Doubling Down with Run the Jewels


Throw your hands in the air / And wave ‘em like you just don’t care / Keep ‘em there / Run the jewels, run the jewels, run the jewels.

Twenty-three years after LL Cool J rapped these lines on “Cheesy Rap Blues,” hip-hop’s least likely super-duo, Killer Mike and El-P, are resurrecting LL’s rhymes as the battle cry for their first full-length collaboration as Run the Jewels.

While the Killer Mike / El-P pairing on last year’s excellent R.A.P. Music may have initially surprised some, the duo is a natural fit. Both favor old-school productions, have energetic flows, and line their lyrics with social consciousness. Their highly anticipated, self-titled album is out this week for free on Fool’s Gold. Ahead of its release, Interview spoke with the emcee-philosophers about bad questions, the recipe for good rap, and how success is dangerous. 



ERIN BRADY: What question do you hate from journalists?

EL-P: It’s been a while since I’ve had bad questions, but I’d say almost any question asked of me in Germany.

BRADY: Can you give me an example?

KILLER MIKE: Please do an impression.

EL-P: There’s something in the German language that makes you feel like you’re getting a hug and a backstab at the same time. [laughs] No, no, but what I really despise is, “What are you listening to right now?” I can never come up with the answer, and I don’t think it’s a real question.

KILLER MIKE: Basically, I hate any question that asks me about OutKast. I’m one of their homies, but I don’t really know what they’re going to do next. I’m just like you. I don’t have the answer, and then I get kind of bummed that I don’t have the answer. Anything other than that, I’m open to.

BRADY: Duly noted. Why did you guys decide to call yourselves Run the Jewels?

MIKE: El came up with the name. When he first said it—not that I didn’t get it; it’s actually an old LL Cool J line, which is dope as fuck—but I wasn’t sure. When I sat down and got out of my own way and allowed myself to marinate on that shit—and I knew what it meant on the streets of New York, on the streets period—I thought that was just the most hardcore shit that could be said, that could be heard and it really exemplified the spirit that I brought into making this record. “We’re not second to any rapper or producer. We rival all of your idols and we’re going to spend the next 30-some-odd minutes proving that.” I called El back and I was like, “Yo, I’m fucking retarded.”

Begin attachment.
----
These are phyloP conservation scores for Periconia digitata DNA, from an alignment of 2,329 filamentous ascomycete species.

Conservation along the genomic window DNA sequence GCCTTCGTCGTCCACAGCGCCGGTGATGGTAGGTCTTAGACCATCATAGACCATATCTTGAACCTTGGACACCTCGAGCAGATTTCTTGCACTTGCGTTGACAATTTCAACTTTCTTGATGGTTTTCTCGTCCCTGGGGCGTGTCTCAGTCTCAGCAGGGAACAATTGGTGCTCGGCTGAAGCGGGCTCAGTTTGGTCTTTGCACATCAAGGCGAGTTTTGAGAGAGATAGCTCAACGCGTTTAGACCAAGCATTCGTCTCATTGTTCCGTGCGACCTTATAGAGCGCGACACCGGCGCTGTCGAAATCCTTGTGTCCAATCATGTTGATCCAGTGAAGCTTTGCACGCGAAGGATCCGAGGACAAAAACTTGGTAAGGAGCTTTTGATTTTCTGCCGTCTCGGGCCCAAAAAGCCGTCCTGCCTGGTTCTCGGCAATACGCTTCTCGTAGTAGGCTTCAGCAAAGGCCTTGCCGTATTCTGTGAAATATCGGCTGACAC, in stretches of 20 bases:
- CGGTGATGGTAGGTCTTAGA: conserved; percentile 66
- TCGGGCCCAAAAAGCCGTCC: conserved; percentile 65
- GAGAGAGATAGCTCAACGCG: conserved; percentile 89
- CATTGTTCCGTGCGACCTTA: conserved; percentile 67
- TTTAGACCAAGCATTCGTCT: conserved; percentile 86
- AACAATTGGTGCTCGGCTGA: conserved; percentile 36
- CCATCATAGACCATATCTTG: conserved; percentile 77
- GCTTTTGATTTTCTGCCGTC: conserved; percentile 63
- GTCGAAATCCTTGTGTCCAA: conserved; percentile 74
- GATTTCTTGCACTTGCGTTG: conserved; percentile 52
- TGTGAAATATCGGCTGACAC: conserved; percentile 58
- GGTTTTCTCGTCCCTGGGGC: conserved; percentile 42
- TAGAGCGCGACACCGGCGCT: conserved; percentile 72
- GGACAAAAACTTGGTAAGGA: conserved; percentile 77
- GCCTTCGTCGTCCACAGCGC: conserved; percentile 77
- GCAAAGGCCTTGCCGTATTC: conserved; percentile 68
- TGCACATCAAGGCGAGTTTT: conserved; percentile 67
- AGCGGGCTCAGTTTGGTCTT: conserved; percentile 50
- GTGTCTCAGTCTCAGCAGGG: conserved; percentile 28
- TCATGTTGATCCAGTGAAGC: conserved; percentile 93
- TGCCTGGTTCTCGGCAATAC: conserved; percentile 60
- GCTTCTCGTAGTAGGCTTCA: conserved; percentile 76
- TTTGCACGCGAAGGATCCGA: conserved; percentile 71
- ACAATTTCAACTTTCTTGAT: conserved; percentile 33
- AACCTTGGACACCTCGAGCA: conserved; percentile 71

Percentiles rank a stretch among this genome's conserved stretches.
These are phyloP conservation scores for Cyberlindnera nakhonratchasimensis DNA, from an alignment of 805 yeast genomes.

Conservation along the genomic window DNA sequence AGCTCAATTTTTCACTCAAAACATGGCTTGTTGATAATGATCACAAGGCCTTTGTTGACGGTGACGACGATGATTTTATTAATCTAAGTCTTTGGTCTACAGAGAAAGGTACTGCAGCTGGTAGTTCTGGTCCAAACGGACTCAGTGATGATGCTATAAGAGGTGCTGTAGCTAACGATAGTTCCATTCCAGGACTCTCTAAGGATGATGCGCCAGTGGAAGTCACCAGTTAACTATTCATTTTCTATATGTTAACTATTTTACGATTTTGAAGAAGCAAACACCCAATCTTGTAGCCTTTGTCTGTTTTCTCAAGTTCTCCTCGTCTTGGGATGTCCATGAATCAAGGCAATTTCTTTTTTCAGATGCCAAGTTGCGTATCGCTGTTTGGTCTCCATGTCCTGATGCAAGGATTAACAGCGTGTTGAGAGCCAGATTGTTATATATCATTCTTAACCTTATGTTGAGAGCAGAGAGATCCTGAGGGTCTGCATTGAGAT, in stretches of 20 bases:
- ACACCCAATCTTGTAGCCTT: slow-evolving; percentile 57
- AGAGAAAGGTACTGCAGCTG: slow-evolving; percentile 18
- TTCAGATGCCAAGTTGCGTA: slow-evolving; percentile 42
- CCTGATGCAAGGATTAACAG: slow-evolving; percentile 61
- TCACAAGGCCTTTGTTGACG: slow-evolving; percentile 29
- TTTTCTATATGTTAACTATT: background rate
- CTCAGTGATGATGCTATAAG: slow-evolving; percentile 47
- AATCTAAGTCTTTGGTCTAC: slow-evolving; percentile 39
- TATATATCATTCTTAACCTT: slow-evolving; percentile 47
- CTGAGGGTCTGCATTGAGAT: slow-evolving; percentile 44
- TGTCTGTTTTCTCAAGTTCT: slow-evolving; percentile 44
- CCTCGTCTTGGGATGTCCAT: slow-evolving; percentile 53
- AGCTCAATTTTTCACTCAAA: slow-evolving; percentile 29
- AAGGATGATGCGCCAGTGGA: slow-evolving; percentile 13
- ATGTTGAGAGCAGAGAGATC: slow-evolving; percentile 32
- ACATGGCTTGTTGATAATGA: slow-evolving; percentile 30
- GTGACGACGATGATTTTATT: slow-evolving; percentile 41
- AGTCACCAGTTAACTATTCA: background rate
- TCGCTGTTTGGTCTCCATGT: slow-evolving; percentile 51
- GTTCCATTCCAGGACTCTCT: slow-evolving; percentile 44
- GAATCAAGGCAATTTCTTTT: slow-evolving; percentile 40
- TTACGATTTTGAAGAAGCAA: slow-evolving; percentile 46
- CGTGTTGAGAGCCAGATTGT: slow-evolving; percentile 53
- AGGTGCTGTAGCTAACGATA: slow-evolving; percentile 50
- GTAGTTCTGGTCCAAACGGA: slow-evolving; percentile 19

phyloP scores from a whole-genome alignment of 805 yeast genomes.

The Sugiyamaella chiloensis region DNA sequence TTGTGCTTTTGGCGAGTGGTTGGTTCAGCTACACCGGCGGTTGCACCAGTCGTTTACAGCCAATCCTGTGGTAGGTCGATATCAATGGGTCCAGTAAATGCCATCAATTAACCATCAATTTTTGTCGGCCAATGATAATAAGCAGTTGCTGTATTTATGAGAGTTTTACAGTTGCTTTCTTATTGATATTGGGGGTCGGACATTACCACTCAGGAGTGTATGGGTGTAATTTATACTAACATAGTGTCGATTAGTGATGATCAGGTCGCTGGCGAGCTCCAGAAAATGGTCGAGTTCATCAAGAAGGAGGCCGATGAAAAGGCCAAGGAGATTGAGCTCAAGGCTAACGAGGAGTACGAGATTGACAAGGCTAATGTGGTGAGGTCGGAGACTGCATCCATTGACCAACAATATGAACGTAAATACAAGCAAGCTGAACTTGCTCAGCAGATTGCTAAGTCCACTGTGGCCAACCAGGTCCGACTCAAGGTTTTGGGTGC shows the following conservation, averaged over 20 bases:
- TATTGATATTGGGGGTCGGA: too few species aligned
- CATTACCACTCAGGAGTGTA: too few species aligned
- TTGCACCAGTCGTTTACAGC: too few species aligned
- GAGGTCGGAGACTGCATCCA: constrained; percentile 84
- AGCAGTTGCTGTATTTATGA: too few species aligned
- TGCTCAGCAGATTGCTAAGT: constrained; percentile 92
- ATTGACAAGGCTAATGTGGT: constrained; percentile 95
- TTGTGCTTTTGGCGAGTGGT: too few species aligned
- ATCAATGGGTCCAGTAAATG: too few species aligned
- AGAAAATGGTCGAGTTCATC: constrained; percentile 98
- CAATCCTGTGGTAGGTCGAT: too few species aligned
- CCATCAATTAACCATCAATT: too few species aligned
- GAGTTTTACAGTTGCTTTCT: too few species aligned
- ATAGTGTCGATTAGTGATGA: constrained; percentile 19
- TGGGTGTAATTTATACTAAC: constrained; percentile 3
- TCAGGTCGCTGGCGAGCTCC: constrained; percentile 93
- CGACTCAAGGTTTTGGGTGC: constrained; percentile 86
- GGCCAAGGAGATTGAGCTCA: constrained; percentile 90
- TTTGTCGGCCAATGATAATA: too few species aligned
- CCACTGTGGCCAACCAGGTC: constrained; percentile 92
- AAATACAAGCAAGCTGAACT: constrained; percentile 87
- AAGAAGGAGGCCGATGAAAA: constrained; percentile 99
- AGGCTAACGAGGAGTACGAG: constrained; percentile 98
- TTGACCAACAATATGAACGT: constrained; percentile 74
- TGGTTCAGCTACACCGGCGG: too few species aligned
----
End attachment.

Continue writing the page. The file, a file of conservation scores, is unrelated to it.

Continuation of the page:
When I hear “Run the Jewels,” I see the cast of Reservoir Dogs walking out of that diner together. It is tough-as-nails rap music without being belligerent or unnecessarily coarse. It’s just dope, fun, real, raw rap shit.

EL-P: It was also a nod to the record. That was the era that made me and Mike fall in love with rap music. For us, this project is about that. This whole project is really about our love for rap music.

BRADY: I feel like asking about group names can sometimes be like asking about tattoos. There’s either not story or a good one.

EL-P: And we have neither. We just have a calm description.

BRADY: [laughs]

EL-P: Really, it was just the toughest possible shit we could think of.

BRADY: What is your process like? Do you write or freestyle?

EL-P: It’s a combination of those things. I usually work on the music ahead of time. I’d do a lot of pre-production then Mike would fly out, we’d get into the studio, go through the music and then do psychedelic drugs, drink, and smoke way too much weed. Mike did more freestyle. Mike will get a couple lines down and then he gets into the zone. He keeps adding on and adding on, so it sounds really natural. I’m much more of a writer. We just sat down together and combined those things. It was really easy.